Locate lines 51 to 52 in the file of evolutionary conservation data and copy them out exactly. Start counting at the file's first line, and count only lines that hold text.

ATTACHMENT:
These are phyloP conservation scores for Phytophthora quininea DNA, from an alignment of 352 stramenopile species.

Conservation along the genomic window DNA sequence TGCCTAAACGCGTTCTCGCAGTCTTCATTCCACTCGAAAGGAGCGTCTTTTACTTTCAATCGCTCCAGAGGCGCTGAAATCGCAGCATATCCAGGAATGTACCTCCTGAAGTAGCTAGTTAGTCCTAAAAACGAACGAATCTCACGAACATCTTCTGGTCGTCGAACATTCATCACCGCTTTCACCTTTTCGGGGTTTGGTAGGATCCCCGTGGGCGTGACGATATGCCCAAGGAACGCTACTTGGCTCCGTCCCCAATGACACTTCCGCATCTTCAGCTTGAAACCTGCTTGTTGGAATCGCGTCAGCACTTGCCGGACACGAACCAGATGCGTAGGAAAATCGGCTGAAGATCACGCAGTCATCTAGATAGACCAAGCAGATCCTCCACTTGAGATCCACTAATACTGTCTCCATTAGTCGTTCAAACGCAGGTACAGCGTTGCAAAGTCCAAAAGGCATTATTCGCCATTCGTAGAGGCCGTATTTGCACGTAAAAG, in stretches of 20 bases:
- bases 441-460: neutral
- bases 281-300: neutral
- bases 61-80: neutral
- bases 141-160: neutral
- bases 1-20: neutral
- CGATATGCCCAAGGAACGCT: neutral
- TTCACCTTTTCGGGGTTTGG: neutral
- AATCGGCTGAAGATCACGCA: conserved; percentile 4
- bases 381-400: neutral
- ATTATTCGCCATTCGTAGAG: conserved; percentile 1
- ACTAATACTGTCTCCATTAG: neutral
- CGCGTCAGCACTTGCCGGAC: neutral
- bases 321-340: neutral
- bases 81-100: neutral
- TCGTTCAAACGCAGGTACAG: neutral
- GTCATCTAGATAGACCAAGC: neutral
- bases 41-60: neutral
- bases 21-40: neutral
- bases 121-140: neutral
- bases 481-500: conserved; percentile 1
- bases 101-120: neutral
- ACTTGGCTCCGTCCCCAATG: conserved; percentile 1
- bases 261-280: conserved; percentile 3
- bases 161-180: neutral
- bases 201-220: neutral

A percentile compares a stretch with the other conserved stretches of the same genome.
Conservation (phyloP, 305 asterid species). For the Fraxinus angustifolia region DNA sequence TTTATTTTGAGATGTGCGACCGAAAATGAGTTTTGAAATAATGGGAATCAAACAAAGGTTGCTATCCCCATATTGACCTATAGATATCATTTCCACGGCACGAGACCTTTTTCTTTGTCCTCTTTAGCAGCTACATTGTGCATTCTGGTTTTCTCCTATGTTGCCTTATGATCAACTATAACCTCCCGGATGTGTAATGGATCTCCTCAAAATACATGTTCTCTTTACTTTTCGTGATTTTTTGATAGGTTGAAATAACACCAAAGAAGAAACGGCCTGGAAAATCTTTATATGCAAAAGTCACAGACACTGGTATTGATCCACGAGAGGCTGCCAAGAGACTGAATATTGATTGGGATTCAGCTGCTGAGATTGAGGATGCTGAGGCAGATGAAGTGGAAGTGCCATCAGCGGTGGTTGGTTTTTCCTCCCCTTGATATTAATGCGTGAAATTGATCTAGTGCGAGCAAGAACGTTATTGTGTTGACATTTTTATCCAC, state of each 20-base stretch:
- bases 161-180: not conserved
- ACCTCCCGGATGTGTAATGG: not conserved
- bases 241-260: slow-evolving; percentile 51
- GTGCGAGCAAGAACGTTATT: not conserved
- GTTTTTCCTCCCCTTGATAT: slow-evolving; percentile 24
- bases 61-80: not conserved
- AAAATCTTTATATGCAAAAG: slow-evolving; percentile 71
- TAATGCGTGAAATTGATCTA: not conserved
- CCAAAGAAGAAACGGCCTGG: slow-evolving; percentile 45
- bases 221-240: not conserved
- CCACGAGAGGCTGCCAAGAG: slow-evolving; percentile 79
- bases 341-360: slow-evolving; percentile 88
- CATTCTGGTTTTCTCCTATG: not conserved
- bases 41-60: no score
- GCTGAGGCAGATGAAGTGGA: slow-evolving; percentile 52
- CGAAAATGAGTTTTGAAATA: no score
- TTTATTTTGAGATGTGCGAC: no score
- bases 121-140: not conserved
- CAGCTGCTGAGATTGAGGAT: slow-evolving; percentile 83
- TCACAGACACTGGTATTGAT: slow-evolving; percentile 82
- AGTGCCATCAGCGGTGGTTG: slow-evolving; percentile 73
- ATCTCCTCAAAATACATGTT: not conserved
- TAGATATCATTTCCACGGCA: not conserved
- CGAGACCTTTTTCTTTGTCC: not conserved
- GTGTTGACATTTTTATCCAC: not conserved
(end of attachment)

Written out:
- ATCTCCTCAAAATACATGTT: not conserved
- TAGATATCATTTCCACGGCA: not conserved